RAAF Black Cats

The Secret History of the covert Catalina mine-laying operations

to cripple Japan's war machine


Robert Cleworth and John Suter Linton

Allen & Unwin    2019

Paperback   288pp   RRP $32.99


Reviewer: Neville Taylor, August 2019


In December 1944, at ten years of age, the author’s older brother told him, ‘I don’t think I’m coming back.’ Unfortunately, this prophecy came true in March 1945 (and confirmed in April 1947): a mother was devastated and no details of where or how were made available. After his mother’s passing, Cleworth set about determining the details of the exploits of these Catalina aircraft, their crews and his brother’s demise.

After the battle for Guadalcanal in 1942, General Douglas MacArthur eventually approved aerial mining to destroy shipping and interdict Japanese supply lines. The RAAF working with US Navy Seventh Fleet officers, formed a formidable team that laid 2512 mines in 1210 sorties between 22 Apr 43 and 1 July 45. There were eight Catalina squadrons (not including training units), and four of these, (11, 20, 42 and 43 Squadron), had their aircraft modified to sling mines under their wings and painted black to reduce visibility during the mine-laying night raids.

With very little information available in Australian archives and RAAF records, previous publications led the author to former Catalina pilots and the US Navy Seventh Fleet archives. All crew members volunteered to serve in the four squadrons. They were aware of the tremendous risk involved in flying so far behind enemy lines and the incredible personal strain of missions that often involved more than fifteen hours flying and some exceeding 24 hours. In order to extend their flying range, the crews sacrificed a number of inbuilt safety measures such as the self-sealing of fuel tanks and armour plating in seats.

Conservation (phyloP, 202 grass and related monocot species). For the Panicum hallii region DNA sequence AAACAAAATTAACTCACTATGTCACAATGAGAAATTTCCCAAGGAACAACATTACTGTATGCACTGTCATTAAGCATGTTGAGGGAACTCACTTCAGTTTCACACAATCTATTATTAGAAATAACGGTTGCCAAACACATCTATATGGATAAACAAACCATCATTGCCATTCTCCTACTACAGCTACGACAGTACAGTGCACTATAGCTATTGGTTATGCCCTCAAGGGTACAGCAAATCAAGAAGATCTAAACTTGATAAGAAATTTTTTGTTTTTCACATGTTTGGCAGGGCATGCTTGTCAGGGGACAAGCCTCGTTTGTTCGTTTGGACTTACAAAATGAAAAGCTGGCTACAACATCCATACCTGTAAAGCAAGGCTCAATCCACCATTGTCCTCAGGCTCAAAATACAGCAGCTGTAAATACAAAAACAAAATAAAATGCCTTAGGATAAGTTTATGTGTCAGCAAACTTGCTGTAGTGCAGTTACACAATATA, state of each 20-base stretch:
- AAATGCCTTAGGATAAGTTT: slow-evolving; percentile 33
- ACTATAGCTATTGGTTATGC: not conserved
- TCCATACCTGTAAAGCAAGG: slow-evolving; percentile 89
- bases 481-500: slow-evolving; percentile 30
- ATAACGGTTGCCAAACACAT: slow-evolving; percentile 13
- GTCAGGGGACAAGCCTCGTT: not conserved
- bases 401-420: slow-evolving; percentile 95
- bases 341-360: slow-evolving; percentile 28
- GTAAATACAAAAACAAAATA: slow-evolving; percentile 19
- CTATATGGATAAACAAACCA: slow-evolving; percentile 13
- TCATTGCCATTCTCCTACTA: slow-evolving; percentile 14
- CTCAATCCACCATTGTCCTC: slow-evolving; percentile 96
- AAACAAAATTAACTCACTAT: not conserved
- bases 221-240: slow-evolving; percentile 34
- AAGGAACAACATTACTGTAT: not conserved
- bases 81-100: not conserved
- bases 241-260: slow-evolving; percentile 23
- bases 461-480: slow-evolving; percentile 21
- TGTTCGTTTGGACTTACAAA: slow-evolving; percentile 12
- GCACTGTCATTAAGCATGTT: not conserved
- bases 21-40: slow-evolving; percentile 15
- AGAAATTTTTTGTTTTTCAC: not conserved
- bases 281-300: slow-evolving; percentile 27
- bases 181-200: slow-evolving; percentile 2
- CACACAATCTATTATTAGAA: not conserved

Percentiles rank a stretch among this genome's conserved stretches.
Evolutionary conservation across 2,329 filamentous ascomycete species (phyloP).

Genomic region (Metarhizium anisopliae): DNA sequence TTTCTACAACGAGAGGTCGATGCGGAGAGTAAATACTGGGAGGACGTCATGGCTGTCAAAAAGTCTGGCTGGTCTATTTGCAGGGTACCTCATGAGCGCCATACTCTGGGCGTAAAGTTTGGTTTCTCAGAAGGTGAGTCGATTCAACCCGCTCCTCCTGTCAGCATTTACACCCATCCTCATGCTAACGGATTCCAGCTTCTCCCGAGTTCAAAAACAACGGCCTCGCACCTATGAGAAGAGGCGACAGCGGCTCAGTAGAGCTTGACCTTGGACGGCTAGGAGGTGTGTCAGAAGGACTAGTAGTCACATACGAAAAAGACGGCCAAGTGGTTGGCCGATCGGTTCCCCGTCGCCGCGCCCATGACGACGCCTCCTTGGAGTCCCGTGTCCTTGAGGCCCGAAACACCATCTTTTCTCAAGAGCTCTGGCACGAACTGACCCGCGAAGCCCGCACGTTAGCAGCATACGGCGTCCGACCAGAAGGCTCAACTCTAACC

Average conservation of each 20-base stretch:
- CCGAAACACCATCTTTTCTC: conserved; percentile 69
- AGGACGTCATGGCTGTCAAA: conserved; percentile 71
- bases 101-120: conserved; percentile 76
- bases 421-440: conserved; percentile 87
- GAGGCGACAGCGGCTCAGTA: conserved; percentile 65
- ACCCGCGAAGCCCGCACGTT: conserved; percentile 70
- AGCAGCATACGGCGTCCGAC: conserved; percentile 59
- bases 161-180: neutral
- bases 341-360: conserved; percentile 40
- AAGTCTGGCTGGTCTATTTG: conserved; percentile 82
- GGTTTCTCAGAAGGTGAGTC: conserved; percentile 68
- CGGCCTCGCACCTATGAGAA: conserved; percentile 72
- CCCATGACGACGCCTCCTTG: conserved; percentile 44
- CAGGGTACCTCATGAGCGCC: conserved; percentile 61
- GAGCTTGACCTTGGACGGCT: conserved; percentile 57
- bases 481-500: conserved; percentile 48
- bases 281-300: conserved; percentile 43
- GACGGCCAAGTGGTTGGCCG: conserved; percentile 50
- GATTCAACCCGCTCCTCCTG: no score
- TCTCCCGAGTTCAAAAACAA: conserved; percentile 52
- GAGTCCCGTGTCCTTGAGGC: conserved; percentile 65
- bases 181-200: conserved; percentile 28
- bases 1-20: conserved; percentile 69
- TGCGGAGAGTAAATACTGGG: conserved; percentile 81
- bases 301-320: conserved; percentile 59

After Peace in the Pacific was declared, the squadrons ferried vital medicine to Allied prisoners of war locations to ready the prisoners for the long repatriation flights back to Australia.

An aspect of World War II that was both clouded in imposed secrecy for so long and buried in the telling (as an almost overlooked part of the Seventh Fleet’s activity), there is no doubt of the tremendous impact the mining had on Japanese naval and logistic activities. In the final chapter the authors address the shortcomings of the lack of written history concerning the exploits of the ‘Black Cats’. Four invaluable maps preface the narrative: Japanese convoy routes, the Route between Cairns and Kavieng via Milne Bay, a chart of RAAF targets (from Sumatra to New Ireland to Formosa [Taiwan], and Allied mine laying between October 1942 and August 1945. A very generous and thorough spread of photographs has been included as an insert. Six Appendices include RAAF crew and aircraft losses, the 1942 mine laying proposal, the decrypt of a March 1945 Japanese intercepted message and the 1946 RAAF post-war report on the effectiveness of mine laying in the South West Pacific Area. A Glossary, Notes, Bibliography and very detailed Index round out the work.

 The personal accounts of those involved provide fascinating reading in this very well-presented history of a dedicated band of RAAF servicemen. These were events the RAAF and all Australians should be very proud.


The RUSI – Vic Library thank the publishers for providing this book for review.

  • YouTube Square

RUSI Victoria / (03)9282 5918/ secretary@rusivic.org.au/ © 2019 RUSI Victoria